Implementation of the workstation allows for continuous monitoring and evaluation of data, minimizing human errors and significantly improving accuracy of clinical testing and surveillance. It will significantly reduce hands-on time and exposure to infectious materials, thus fundamentally improving safety of laboratory work. The instrument is expected to have a broad use in public health and clinical laboratories. It is expected that the workstation will significantly improve quality of testing and accelerate sample processing for the identification of infectious agents and for outbreak investigations and molecular surveillance of different infectious agents. Both clinical and public health laboratories are expected to benefit from a commercially available fully automated, inexpensive, benchtop workstation for performing NGS. It will significantly reduce

complexity of the laboratory process for technical personnel in clinical and public health laboratories, while cardinally improving throughput and reproducibility of testing, reducing contamination, and keeping the cost per tested specimen low. Availability of the workstation makes massive and complex genetic testing as defined by Advanced Molecular Detection affordable and attainable for many laboratories in the United States and worldwide, fundamentally improving outbreak investigations, public health surveillance, and the identification and treatment of infectious diseases.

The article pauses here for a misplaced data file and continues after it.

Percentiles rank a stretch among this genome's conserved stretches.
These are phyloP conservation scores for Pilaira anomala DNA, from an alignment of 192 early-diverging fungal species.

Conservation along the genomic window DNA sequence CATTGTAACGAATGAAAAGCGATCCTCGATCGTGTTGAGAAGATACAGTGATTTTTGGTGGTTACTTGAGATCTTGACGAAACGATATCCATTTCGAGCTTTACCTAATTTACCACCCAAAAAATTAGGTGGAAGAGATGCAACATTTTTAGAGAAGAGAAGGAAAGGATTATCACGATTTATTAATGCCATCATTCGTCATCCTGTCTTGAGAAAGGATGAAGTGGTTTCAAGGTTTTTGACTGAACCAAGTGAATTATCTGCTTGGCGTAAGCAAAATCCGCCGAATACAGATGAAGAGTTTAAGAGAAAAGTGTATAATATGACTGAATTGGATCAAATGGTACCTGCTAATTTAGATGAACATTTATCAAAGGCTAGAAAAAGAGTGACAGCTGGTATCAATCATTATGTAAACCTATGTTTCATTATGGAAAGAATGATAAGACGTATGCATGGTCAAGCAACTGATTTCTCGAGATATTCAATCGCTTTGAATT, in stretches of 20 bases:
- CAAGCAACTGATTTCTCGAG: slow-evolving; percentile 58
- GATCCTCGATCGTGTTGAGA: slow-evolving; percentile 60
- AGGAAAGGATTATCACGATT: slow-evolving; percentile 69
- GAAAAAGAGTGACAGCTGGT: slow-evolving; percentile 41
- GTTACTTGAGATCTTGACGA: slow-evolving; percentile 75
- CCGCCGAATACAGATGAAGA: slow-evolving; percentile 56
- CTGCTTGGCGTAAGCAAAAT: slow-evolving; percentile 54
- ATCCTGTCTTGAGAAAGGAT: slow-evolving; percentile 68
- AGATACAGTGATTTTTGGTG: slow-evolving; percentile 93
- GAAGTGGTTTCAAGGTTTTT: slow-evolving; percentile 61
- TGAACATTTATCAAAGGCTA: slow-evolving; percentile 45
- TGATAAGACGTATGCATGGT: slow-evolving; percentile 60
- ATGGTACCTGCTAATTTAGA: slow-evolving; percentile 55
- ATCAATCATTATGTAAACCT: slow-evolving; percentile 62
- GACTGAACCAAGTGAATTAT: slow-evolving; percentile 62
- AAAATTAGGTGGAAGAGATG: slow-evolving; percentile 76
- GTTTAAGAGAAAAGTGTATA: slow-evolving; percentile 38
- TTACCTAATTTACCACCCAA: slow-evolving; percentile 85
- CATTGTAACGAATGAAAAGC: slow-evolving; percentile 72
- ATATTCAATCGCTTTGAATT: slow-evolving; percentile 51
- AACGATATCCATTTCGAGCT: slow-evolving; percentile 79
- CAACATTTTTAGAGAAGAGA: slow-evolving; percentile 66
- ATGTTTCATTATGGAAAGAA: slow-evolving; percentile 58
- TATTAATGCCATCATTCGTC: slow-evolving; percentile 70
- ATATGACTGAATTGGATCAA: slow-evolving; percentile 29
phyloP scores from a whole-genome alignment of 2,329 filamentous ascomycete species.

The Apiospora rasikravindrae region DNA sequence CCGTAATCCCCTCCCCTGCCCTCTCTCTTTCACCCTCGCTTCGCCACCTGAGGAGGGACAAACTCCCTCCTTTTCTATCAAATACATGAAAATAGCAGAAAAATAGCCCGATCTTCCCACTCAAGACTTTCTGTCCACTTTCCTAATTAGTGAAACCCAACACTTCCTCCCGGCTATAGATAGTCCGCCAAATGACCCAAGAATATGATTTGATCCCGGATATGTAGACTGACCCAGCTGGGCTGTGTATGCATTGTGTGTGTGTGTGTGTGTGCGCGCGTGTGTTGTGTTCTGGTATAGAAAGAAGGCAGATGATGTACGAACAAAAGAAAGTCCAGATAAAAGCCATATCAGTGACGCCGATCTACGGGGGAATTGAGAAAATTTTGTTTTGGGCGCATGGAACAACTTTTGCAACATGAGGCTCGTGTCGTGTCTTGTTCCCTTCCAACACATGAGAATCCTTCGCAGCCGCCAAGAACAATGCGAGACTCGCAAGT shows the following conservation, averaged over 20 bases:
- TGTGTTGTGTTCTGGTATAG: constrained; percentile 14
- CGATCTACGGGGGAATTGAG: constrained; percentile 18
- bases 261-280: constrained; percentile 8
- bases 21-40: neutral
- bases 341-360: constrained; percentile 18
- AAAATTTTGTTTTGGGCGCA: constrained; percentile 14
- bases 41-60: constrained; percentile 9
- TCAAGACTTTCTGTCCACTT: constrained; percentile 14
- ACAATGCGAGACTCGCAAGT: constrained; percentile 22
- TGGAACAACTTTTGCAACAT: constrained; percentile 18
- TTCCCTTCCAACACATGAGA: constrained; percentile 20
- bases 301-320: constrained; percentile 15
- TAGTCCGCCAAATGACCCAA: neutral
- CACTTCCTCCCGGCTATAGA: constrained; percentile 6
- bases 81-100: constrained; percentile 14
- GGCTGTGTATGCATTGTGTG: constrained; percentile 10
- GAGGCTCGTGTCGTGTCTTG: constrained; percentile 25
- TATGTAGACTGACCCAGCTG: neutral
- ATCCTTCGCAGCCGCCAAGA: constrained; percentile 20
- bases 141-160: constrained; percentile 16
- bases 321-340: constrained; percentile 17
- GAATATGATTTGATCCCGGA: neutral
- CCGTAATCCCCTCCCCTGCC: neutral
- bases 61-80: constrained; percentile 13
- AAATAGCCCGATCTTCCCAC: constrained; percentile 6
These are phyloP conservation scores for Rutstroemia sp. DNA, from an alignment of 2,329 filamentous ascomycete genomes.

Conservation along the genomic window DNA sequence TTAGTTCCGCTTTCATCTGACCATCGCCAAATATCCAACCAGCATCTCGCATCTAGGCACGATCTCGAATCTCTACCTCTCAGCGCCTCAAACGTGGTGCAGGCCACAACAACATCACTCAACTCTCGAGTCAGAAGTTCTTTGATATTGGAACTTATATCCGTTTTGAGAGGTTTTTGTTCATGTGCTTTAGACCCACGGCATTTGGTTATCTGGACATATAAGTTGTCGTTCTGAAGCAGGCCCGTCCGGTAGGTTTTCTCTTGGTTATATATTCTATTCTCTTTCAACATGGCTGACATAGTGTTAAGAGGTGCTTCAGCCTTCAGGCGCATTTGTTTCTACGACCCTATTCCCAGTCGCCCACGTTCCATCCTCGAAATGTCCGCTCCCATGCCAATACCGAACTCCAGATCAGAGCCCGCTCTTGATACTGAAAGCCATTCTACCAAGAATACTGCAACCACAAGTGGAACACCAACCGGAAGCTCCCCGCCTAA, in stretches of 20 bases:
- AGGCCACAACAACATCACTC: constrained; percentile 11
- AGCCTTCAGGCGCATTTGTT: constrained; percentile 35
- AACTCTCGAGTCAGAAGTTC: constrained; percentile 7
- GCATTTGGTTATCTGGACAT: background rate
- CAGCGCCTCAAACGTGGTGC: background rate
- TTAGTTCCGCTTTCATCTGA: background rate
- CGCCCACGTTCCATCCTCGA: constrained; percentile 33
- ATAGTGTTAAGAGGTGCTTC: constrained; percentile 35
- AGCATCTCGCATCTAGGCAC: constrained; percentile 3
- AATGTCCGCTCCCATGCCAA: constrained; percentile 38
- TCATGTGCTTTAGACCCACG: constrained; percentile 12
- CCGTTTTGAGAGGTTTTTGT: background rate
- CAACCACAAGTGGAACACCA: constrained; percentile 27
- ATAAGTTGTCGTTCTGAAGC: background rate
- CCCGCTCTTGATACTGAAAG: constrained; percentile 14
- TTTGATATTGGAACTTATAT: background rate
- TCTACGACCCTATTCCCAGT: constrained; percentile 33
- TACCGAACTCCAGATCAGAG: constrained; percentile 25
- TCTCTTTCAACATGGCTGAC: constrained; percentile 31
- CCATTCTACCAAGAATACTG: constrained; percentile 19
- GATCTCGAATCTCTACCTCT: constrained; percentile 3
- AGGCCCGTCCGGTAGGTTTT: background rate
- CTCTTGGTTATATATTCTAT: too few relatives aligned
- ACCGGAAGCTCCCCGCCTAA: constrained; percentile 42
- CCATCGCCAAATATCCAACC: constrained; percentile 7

Commercialization Potential
The laboratory workstation is expected to have a very large market owing to a significant and rapidly growing need for complex genetic identification and testing of infectious agents for patient management in clinical settings (drug and antibiotic resistance) and for devising public health interventions to control viral and bacterial diseases. Each clinical and public health laboratory that is expected to conduct genetic testing and identification but lacks equipment and personnel capable of handling the demands of NGS is a potential customer. Integration of liquid handling platforms with many instruments is currently used to manage such tasks. However, a prohibitive cost, large footprint and complexity of the integrated assemblies reduce their application. A single, affordable, standalone instrument with a small footprint, specifically designed for performing all laboratory procedures required for NGS of different pathogens in a completely automated, closed mode will be useful to many laboratories in the United States and worldwide.